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Today's mortgage and refinance rates, May 18th, 2023 | Rates rise

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Average mortgage rates moved higher for all types of loans compared to a week ago, according to data compiled by Bankrate. Rates for 30-year fixed, 15-year fixed, 5/1 ARMs and jumbo loans edged higher.

The Federal Reserve has lifted rates 10 times in a row, most recently at its May 3 meeting. Rates now are at a 15-year high, but the consensus is that inflation is finally cooling and the central bank might halt raising rates.

”Mortgage rates have settled into a new normal of around 6.5 percent on a 30-year fixed-rate loan," says Lisa Sturtevant, chief economist at Bright MLS, a large multiple listing service in the Middle Atlantic region. ”With growing recession risks, we could see mortgage rates dip lower, but we will not be returning to the 3 percent level seen during the height of the pandemic."

Average mortgage rates for home purchase
Loan type Interest rate A week ago Change
30-year fixed rate 6.96% 6.89% +0.07
15-year fixed rate 6.30% 6.23% +0.07
5/1 ARM rate 5.83% 5.79% +0.04
30-year fixed jumbo rate 7.01% 6.93% +0.08

Rates last updated on May 18, 2023.

These rates are averages based on the assumptions here. Actual rates displayed across the site may vary. This story has been reviewed by Suzanne De Vita. All rate data accurate as of Thursday, May 18th, 2023 at 7:30 a.m.

>>Check out historical mortgage interest rate trends

You can save thousands of dollars over the life of your mortgage by getting multiple offers. Comparing mortgage offers from multiple lenders is always a smart move, but shopping around grew especially critical during the interest rate run-up of 2022, according to research by mortgage giant Freddie Mac. It found the payoff for bargain-huntng borrowers doubled last year.

"All too often, some homeowners take the path of least resistance when seeking a mortgage, in part because the process of buying a home can be stressful, complicated and time-consuming," says Mark Hamrick, senior economic analyst for Bankrate. "But when we’re talking about the potential of saving a lot of money, seeking the best deal on a mortgage has an excellent return on investment. Why leave that money on the table when all it takes is a bit more effort to shop around for the best rate, or lowest cost, on a mortgage?"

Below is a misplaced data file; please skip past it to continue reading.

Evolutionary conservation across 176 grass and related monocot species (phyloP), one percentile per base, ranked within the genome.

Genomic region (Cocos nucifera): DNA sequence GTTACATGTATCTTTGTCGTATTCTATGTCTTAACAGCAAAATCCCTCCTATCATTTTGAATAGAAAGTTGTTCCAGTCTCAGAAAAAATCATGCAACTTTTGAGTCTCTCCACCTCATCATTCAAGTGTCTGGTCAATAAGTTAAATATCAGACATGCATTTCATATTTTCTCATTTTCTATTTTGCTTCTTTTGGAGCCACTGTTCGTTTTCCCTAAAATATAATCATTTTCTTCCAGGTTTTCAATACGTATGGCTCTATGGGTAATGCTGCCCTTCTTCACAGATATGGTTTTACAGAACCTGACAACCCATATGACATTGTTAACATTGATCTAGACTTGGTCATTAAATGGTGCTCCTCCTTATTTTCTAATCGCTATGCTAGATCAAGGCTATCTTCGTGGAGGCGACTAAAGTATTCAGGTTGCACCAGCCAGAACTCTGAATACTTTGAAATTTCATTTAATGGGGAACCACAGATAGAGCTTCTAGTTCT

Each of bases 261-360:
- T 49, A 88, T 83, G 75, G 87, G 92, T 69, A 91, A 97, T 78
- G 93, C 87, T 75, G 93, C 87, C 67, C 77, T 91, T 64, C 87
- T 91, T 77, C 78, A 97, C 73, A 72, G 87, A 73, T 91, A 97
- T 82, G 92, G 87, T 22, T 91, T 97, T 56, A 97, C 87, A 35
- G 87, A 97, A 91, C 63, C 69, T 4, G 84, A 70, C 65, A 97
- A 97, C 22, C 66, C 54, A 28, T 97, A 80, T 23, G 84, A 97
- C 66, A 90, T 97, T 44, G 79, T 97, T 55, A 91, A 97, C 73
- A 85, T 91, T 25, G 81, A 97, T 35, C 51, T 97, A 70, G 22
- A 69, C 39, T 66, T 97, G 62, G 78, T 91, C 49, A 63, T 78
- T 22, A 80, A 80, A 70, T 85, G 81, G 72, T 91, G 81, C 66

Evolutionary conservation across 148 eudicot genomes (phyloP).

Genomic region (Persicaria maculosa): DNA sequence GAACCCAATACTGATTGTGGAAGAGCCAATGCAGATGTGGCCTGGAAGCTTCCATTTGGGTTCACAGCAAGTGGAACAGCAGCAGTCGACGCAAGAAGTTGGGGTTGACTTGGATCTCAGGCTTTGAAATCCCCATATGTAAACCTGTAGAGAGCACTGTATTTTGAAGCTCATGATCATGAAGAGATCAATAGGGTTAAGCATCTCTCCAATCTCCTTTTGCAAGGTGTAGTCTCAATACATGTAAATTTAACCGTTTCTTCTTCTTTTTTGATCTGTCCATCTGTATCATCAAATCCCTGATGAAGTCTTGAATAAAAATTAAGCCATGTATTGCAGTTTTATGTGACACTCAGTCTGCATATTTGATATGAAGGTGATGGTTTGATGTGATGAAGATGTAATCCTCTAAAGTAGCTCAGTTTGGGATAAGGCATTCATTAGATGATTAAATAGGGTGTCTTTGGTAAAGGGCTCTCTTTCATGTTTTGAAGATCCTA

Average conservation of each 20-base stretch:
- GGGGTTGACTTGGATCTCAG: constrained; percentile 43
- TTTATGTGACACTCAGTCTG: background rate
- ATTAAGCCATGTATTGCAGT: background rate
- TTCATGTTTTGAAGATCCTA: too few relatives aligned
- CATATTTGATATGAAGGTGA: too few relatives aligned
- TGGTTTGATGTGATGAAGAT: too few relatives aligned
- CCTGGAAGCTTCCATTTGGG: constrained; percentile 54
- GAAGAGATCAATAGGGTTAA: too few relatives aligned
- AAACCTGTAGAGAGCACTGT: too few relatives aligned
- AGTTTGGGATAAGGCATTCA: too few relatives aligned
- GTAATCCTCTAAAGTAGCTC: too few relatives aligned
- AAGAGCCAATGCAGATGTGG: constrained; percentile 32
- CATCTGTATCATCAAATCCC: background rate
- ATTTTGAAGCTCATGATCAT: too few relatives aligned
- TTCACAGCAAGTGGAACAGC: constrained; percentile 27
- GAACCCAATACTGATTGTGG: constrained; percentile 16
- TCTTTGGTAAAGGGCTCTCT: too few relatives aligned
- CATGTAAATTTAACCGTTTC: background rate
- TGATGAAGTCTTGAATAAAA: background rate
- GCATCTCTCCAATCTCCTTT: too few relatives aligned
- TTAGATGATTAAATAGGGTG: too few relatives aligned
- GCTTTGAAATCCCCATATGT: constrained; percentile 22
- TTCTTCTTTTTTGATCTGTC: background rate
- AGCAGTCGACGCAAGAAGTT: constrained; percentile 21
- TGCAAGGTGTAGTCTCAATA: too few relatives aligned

Mortgage rates for home purchase

Today's 30-year mortgage rate climbs, +0.07%

The average rate for the benchmark 30-year fixed mortgage is 6.96 percent, up 7 basis points over the last seven days. A month ago, the average rate on a 30-year fixed mortgage was lower, at 6.88 percent.

At the current average rate, you'll pay principal and interest of $662.62 for every $100k you borrow. Compared to last week, that's $4.69 higher.

15-year mortgage rate rises,+0.07%

The average rate for the benchmark 15-year fixed mortgage is 6.30 percent, up 7 basis points since the same time last week.

Monthly payments on a 15-year fixed mortgage at that rate will cost $860 per $100,000 borrowed. That may squeeze your monthly budget than a 30-year mortgage would, but it comes with some big advantages: You'll save thousands of dollars over the life of the loan in total interest paid and build equity much faster.

5/1 ARM rises, +0.04%

The average rate on a 5/1 ARM is 5.83 percent, ticking up 4 basis points over the last 7 days.

Adjustable-rate mortgages, or ARMs, are mortgage terms that come with a floating interest rate. In other words, the interest rate can change intermittently throughout the life of the loan, unlike fixed-rate loans. These types of loans are best for people who expect to sell or refinance before the first or second adjustment. Rates could be much higher when the loan first adjusts, and thereafter.

While borrowers shunned ARMs during the pandemic days of super-low rates, this type of loan has made a comeback as mortgage rates have risen.

Monthly payments on a 5/1 ARM at 5.83 percent would cost about $589 for each $100,000 borrowed over the initial five years, but could ratchet higher by hundreds of dollars afterward, depending on the loan's terms.

Jumbo mortgage rate trends upward, +0.08%

The average rate you'll pay for a jumbo mortgage is 7.01 percent, an increase of 8 basis points over the last seven days. A month ago, the average rate on a jumbo mortgage was below that, at 6.93 percent.

At today's average jumbo rate, you'll pay $665.97 per month in principal and interest for every $100,000 you borrow. That's an additional $5.36 per $100,000 compared to last week.